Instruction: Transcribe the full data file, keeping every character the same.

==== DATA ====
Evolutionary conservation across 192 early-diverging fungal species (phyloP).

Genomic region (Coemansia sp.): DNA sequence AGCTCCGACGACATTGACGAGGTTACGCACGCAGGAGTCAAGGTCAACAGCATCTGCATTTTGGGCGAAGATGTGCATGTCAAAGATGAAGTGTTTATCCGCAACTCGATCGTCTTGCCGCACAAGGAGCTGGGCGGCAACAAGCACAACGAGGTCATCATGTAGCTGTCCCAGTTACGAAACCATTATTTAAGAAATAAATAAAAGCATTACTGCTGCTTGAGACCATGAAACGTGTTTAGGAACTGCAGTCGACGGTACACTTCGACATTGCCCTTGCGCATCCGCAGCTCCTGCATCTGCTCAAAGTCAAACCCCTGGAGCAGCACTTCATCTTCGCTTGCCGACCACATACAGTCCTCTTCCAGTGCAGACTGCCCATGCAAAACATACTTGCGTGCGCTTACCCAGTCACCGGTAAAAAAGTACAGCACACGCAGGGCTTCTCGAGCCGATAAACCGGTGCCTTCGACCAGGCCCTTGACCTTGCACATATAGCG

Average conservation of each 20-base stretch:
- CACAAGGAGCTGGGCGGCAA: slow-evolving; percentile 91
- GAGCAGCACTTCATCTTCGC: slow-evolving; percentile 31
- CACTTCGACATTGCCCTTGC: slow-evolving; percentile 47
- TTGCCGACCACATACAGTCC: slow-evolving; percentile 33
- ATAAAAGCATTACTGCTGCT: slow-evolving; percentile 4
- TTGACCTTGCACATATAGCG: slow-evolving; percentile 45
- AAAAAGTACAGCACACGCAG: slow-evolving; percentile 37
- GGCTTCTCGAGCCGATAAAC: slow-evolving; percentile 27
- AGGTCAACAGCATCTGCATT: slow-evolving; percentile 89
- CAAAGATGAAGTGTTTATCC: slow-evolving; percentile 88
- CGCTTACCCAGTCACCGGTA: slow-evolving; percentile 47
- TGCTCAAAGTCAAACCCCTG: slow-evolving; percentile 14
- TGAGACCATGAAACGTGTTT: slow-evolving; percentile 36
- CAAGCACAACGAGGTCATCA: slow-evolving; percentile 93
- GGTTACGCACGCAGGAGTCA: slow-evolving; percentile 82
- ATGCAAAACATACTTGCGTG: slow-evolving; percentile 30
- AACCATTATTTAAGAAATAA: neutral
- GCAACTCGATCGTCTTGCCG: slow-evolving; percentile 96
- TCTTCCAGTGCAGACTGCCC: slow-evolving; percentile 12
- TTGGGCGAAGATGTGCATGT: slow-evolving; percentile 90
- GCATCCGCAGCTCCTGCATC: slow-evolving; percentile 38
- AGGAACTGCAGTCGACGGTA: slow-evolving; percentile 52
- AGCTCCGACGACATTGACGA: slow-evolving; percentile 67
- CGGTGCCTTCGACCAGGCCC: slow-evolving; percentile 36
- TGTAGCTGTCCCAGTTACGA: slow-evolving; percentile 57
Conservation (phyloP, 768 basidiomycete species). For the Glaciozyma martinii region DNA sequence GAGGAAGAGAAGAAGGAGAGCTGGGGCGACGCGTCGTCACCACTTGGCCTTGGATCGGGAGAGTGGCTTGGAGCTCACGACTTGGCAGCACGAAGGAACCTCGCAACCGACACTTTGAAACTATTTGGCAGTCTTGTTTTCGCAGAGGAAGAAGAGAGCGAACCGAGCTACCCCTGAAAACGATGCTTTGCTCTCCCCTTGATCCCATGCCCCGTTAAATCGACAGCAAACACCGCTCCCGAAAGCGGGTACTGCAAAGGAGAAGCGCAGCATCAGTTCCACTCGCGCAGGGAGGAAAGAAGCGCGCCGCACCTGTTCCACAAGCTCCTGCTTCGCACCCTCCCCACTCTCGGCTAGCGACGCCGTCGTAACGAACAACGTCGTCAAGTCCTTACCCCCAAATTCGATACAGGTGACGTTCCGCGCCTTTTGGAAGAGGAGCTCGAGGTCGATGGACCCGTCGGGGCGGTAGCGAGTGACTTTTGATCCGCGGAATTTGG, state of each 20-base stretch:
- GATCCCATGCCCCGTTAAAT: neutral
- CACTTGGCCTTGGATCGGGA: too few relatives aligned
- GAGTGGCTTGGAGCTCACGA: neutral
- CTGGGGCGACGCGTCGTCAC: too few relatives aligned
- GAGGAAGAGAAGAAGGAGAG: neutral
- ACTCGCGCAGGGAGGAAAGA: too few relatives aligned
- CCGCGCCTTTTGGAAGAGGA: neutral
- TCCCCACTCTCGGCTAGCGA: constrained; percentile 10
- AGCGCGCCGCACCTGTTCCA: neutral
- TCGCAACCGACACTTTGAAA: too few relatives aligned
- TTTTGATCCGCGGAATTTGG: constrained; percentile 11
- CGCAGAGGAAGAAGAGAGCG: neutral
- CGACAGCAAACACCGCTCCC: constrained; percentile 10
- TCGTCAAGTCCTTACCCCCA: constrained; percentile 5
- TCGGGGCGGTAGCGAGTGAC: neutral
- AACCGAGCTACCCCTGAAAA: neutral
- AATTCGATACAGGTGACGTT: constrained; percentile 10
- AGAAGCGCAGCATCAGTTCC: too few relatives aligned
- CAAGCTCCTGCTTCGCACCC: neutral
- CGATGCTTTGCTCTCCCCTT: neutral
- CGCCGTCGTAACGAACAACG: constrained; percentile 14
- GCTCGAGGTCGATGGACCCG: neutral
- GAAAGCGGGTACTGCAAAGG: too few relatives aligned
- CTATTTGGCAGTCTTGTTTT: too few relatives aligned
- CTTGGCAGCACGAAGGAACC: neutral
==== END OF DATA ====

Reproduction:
Evolutionary conservation across 192 early-diverging fungal species (phyloP).

Genomic region (Coemansia sp.): DNA sequence AGCTCCGACGACATTGACGAGGTTACGCACGCAGGAGTCAAGGTCAACAGCATCTGCATTTTGGGCGAAGATGTGCATGTCAAAGATGAAGTGTTTATCCGCAACTCGATCGTCTTGCCGCACAAGGAGCTGGGCGGCAACAAGCACAACGAGGTCATCATGTAGCTGTCCCAGTTACGAAACCATTATTTAAGAAATAAATAAAAGCATTACTGCTGCTTGAGACCATGAAACGTGTTTAGGAACTGCAGTCGACGGTACACTTCGACATTGCCCTTGCGCATCCGCAGCTCCTGCATCTGCTCAAAGTCAAACCCCTGGAGCAGCACTTCATCTTCGCTTGCCGACCACATACAGTCCTCTTCCAGTGCAGACTGCCCATGCAAAACATACTTGCGTGCGCTTACCCAGTCACCGGTAAAAAAGTACAGCACACGCAGGGCTTCTCGAGCCGATAAACCGGTGCCTTCGACCAGGCCCTTGACCTTGCACATATAGCG

Average conservation of each 20-base stretch:
- CACAAGGAGCTGGGCGGCAA: slow-evolving; percentile 91
- GAGCAGCACTTCATCTTCGC: slow-evolving; percentile 31
- CACTTCGACATTGCCCTTGC: slow-evolving; percentile 47
- TTGCCGACCACATACAGTCC: slow-evolving; percentile 33
- ATAAAAGCATTACTGCTGCT: slow-evolving; percentile 4
- TTGACCTTGCACATATAGCG: slow-evolving; percentile 45
- AAAAAGTACAGCACACGCAG: slow-evolving; percentile 37
- GGCTTCTCGAGCCGATAAAC: slow-evolving; percentile 27
- AGGTCAACAGCATCTGCATT: slow-evolving; percentile 89
- CAAAGATGAAGTGTTTATCC: slow-evolving; percentile 88
- CGCTTACCCAGTCACCGGTA: slow-evolving; percentile 47
- TGCTCAAAGTCAAACCCCTG: slow-evolving; percentile 14
- TGAGACCATGAAACGTGTTT: slow-evolving; percentile 36
- CAAGCACAACGAGGTCATCA: slow-evolving; percentile 93
- GGTTACGCACGCAGGAGTCA: slow-evolving; percentile 82
- ATGCAAAACATACTTGCGTG: slow-evolving; percentile 30
- AACCATTATTTAAGAAATAA: neutral
- GCAACTCGATCGTCTTGCCG: slow-evolving; percentile 96
- TCTTCCAGTGCAGACTGCCC: slow-evolving; percentile 12
- TTGGGCGAAGATGTGCATGT: slow-evolving; percentile 90
- GCATCCGCAGCTCCTGCATC: slow-evolving; percentile 38
- AGGAACTGCAGTCGACGGTA: slow-evolving; percentile 52
- AGCTCCGACGACATTGACGA: slow-evolving; percentile 67
- CGGTGCCTTCGACCAGGCCC: slow-evolving; percentile 36
- TGTAGCTGTCCCAGTTACGA: slow-evolving; percentile 57
Conservation (phyloP, 768 basidiomycete species). For the Glaciozyma martinii region DNA sequence GAGGAAGAGAAGAAGGAGAGCTGGGGCGACGCGTCGTCACCACTTGGCCTTGGATCGGGAGAGTGGCTTGGAGCTCACGACTTGGCAGCACGAAGGAACCTCGCAACCGACACTTTGAAACTATTTGGCAGTCTTGTTTTCGCAGAGGAAGAAGAGAGCGAACCGAGCTACCCCTGAAAACGATGCTTTGCTCTCCCCTTGATCCCATGCCCCGTTAAATCGACAGCAAACACCGCTCCCGAAAGCGGGTACTGCAAAGGAGAAGCGCAGCATCAGTTCCACTCGCGCAGGGAGGAAAGAAGCGCGCCGCACCTGTTCCACAAGCTCCTGCTTCGCACCCTCCCCACTCTCGGCTAGCGACGCCGTCGTAACGAACAACGTCGTCAAGTCCTTACCCCCAAATTCGATACAGGTGACGTTCCGCGCCTTTTGGAAGAGGAGCTCGAGGTCGATGGACCCGTCGGGGCGGTAGCGAGTGACTTTTGATCCGCGGAATTTGG, state of each 20-base stretch:
- GATCCCATGCCCCGTTAAAT: neutral
- CACTTGGCCTTGGATCGGGA: too few relatives aligned
- GAGTGGCTTGGAGCTCACGA: neutral
- CTGGGGCGACGCGTCGTCAC: too few relatives aligned
- GAGGAAGAGAAGAAGGAGAG: neutral
- ACTCGCGCAGGGAGGAAAGA: too few relatives aligned
- CCGCGCCTTTTGGAAGAGGA: neutral
- TCCCCACTCTCGGCTAGCGA: constrained; percentile 10
- AGCGCGCCGCACCTGTTCCA: neutral
- TCGCAACCGACACTTTGAAA: too few relatives aligned
- TTTTGATCCGCGGAATTTGG: constrained; percentile 11
- CGCAGAGGAAGAAGAGAGCG: neutral
- CGACAGCAAACACCGCTCCC: constrained; percentile 10
- TCGTCAAGTCCTTACCCCCA: constrained; percentile 5
- TCGGGGCGGTAGCGAGTGAC: neutral
- AACCGAGCTACCCCTGAAAA: neutral
- AATTCGATACAGGTGACGTT: constrained; percentile 10
- AGAAGCGCAGCATCAGTTCC: too few relatives aligned
- CAAGCTCCTGCTTCGCACCC: neutral
- CGATGCTTTGCTCTCCCCTT: neutral
- CGCCGTCGTAACGAACAACG: constrained; percentile 14
- GCTCGAGGTCGATGGACCCG: neutral
- GAAAGCGGGTACTGCAAAGG: too few relatives aligned
- CTATTTGGCAGTCTTGTTTT: too few relatives aligned
- CTTGGCAGCACGAAGGAACC: neutral